E3 2014: Can Homefront: The Revolution's Story Do Justice to Its Pretty Visuals?
Far out Philly.
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I was as confused as anyone when Crytek picked up the Homefront licence from a crumbling THQ back in 2012. After all, why would anyone want the licence to a game that didn't review particularly well, and partly contributed to the downfall of its publisher? It's hardly like there's much goodwill attached to the name. Yet, here we are at E3 2014, where Crytek has finally taken the wraps off its take on the Homefront series--and what a familiar take it is.
Crytek hasn't strayed too far from the themes of the original Homefront. Set in 2029, two years after the events of Homefront, the story revolves around the continued occupation of the United States by the Greater Korean Republic. The western states have been freed from its control, but over in the east, it's very much the leading power. Cue a move to a dystopian version of Philadelphia, a city in the iron grip of the KPA. The citizens are living under military control, with constant surveillance being carried out by armed guards and cameras scattered around the city.
An oppressed, dystopian version of a real-world city isn't the most challenging of settings, but it has meant Crytek is doing something very different to what it does with its Crysis series. In Crysis, you're very much the all-powerful muscle-bound guy on a one-man crusade to save the world (or four-man if you play in four-player co-op). In Homefront, you play as Ethan Grady, a regular guy who's simply trying to kick-start the uprising that will lead to revolution. You have no special skills, other than you're not too bad with a gun and at scrounging useful tools from abandoned buildings.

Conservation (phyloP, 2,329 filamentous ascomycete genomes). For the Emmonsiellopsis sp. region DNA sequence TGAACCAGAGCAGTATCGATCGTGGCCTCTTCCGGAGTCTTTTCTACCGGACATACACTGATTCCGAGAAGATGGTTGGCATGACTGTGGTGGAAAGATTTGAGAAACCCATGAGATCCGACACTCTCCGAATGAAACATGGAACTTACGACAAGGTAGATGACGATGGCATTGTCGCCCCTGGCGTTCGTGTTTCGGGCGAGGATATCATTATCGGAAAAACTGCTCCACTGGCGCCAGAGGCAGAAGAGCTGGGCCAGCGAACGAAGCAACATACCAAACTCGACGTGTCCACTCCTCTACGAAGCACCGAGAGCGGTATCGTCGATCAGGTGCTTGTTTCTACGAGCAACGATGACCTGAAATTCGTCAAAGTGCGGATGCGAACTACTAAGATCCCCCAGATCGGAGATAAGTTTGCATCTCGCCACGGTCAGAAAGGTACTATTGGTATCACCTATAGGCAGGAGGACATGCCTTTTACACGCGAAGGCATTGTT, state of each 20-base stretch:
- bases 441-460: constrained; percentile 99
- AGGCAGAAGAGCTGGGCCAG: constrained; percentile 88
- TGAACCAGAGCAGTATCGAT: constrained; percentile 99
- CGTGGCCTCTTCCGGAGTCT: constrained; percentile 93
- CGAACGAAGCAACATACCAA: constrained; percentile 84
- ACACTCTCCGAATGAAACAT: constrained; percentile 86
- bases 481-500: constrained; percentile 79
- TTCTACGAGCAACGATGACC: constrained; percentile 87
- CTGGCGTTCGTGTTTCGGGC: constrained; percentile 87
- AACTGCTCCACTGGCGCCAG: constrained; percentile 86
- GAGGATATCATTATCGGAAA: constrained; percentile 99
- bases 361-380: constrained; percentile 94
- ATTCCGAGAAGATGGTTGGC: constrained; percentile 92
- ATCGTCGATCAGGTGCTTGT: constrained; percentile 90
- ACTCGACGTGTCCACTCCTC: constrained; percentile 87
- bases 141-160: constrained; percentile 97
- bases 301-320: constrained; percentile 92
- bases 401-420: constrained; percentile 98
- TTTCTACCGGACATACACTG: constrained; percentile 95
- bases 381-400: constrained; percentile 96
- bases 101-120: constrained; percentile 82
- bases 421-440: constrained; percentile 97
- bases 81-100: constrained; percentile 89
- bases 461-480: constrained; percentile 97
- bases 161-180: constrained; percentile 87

That act of scavenging and dealing in guerrilla tactics is very much the focus of Homefront: The Revolution, or at least that's how Crytek is selling it. You can smash security cameras and make makeshift remote bombs from an RC Car (as seen in our stage demo above). Then there are your weapons, which can be tweaked on the fly using bits and pieces you've found. How the game's focus on guerrilla tactics holds up remains to be seen, particularly as the demo quickly moves into run-and-gun action after its sneakier moments.
My biggest worry, though, is that Crytek hasn't had a particularly good track record when it comes to narratives, or at least, I haven't found the likes of Crysis 3 and Ryse: Son of Rome all that appealing. Homefront: The Revolution's story might not be the most original out there, but it's being deeply integrated into the game, meaning it's got to hold up if players aren't going to lose interest.
Crytek's strengths have always been in visual design, and there's no denying that Homefront: The Revolution is a very pretty game. Naturally, it's running on the latest version of Cryengine, and the crumbling city of Philadelphia looks stunning. Being set at night certainly helps with that. The darkened alleyways of the city, dimly lit by street lamps, and the flickers of light peeking through a window from a nearby drone have been expertly done. The game is only being made for more modern systems (Xbox One, PlayStation 4, PC, Mac, and yes, even Linux), and it definitely shows in how gorgeous it looks. I just hope there are brains behind the beauty.